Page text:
EU membership: Spain vs Scotland

Published: 17 Mar 2017

In brief

Claim

The Spanish government hasn’t said that it would veto an independent Scotland joining the European Union.

Conclusion

Correct, although it has said that Scotland would have to leave the EU and re-apply from the outside.

 “No other EU member state has said that it would veto an independent Scotland’s membership... The Spanish have not said that. Go home and Google this evening, the Spanish government have not said that they would veto.”

Joanna Cherry MP, 16 March 2017

We’ve done some Googling so you don’t have to. Long story short: Ms Cherry has a point.

The independence movement in Catalonia, a region of Spain, means that Madrid doesn’t like encouraging nationalist movements in other countries. That’s why it’s often assumed that the Spanish government is committed to vetoing an independent Scotland’s EU membership.

But there’s a possible misunderstanding here. There’s a difference between staying in the EU and rejoining it.

Essentially, Spain says that Scotland would have to exit the EU in the event of an independence vote, and then apply to join as a new member. (That’s also what the central EU bodies say.)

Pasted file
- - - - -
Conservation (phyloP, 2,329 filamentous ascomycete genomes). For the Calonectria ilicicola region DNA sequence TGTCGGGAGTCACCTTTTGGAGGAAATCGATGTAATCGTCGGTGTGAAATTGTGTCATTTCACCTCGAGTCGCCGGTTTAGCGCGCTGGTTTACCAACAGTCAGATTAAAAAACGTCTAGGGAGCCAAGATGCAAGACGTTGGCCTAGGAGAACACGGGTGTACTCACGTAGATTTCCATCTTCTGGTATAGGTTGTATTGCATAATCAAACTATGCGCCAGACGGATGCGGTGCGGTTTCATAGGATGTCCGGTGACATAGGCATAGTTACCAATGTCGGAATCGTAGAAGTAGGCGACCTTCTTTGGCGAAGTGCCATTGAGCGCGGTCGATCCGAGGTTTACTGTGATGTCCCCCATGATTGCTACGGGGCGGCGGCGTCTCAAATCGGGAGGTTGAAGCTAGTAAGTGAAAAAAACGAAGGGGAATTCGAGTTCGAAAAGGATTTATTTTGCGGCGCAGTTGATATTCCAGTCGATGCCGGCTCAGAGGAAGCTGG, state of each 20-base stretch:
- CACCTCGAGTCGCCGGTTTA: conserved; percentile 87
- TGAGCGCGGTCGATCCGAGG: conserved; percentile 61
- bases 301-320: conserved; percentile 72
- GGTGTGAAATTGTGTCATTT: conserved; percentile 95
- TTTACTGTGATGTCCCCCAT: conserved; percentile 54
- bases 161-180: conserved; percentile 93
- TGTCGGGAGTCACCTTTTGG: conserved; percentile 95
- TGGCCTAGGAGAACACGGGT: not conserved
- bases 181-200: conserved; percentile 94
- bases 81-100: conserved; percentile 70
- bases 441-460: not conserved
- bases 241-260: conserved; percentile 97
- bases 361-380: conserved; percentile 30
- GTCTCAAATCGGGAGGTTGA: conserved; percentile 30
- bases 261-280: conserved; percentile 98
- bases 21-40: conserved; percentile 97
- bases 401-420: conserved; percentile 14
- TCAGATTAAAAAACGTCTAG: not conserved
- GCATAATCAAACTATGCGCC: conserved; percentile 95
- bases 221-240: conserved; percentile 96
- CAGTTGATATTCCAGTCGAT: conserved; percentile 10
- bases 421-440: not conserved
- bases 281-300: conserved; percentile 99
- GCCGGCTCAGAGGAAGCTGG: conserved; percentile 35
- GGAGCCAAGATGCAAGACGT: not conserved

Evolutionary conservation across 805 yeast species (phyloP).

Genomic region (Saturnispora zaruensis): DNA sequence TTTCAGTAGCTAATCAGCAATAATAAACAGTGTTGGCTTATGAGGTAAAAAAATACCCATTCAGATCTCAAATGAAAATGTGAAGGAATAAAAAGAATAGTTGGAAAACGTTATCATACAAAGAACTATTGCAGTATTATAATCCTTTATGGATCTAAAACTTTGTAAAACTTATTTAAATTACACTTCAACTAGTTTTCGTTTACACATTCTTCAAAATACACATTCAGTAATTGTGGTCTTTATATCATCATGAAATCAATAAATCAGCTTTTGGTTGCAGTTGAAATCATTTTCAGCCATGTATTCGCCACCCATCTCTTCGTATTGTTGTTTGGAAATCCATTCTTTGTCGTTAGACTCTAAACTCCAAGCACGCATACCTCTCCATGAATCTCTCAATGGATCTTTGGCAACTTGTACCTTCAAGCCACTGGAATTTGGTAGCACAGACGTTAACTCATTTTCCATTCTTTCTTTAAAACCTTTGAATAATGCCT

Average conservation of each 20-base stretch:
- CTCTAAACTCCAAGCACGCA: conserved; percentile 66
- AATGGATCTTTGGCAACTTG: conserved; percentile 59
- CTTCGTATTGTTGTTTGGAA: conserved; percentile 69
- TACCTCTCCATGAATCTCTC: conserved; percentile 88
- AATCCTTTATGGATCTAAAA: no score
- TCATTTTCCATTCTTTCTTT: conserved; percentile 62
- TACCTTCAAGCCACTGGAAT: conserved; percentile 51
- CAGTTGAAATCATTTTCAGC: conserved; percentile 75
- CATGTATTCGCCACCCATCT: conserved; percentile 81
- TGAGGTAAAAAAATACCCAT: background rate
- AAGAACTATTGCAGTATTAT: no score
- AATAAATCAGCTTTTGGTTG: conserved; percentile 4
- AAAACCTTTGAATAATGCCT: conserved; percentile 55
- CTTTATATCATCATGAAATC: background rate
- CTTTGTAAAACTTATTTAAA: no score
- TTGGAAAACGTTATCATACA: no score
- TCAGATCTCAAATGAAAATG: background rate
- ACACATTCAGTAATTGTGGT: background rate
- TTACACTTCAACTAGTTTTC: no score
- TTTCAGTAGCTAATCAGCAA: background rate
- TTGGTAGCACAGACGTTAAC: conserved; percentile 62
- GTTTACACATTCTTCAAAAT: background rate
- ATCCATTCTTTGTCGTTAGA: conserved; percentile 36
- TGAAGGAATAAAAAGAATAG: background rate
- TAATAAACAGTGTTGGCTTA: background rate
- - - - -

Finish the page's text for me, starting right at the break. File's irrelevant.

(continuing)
Were Scotland to become independent... the country would be treated as a third state and would have to get in line to join the EU.” That’s from Spanish newspaper El País, summarising the position taken by the country’s foreign minister this week.

That’s not, however, a threat to veto an independent Scotland’s membership application. Spain’s Prime Minister, Mariano Rajoy, refused to get into that when pressed on it shortly after the referendum last summer. Various analysts say that Mr Rajoy would cross that bridge when he comes to it.

And other senior figures in Spain are positively ruling out a knee-jerk veto. Ms Cherry mentioned Esteban Pons, a Member of the European Parliament representing Spain’s ruling party. Asked about a Spanish veto last week, he told the BBC:

No because if you are thinking about Catalonia the situation is very very very different to the Scottish situation."

Other political figures in Spain say the same: while Spain wouldn’t allow Scotland to simply remain in, an application to rejoin would be considered.

Two final things: Mr Rajoy leads a minority administration. A new Spanish government might have a different policy.

And we should note that there’s no “queue” or “line” for entering the EU as such. An independent Scotland could in theory join ahead of countries like Serbia that are in negotiations at the moment, if the process went smoothly. Iceland overtook Turkey when both were negotiating at the same time.

This factcheck is part of a roundup of BBC Question Time. Read the roundup.


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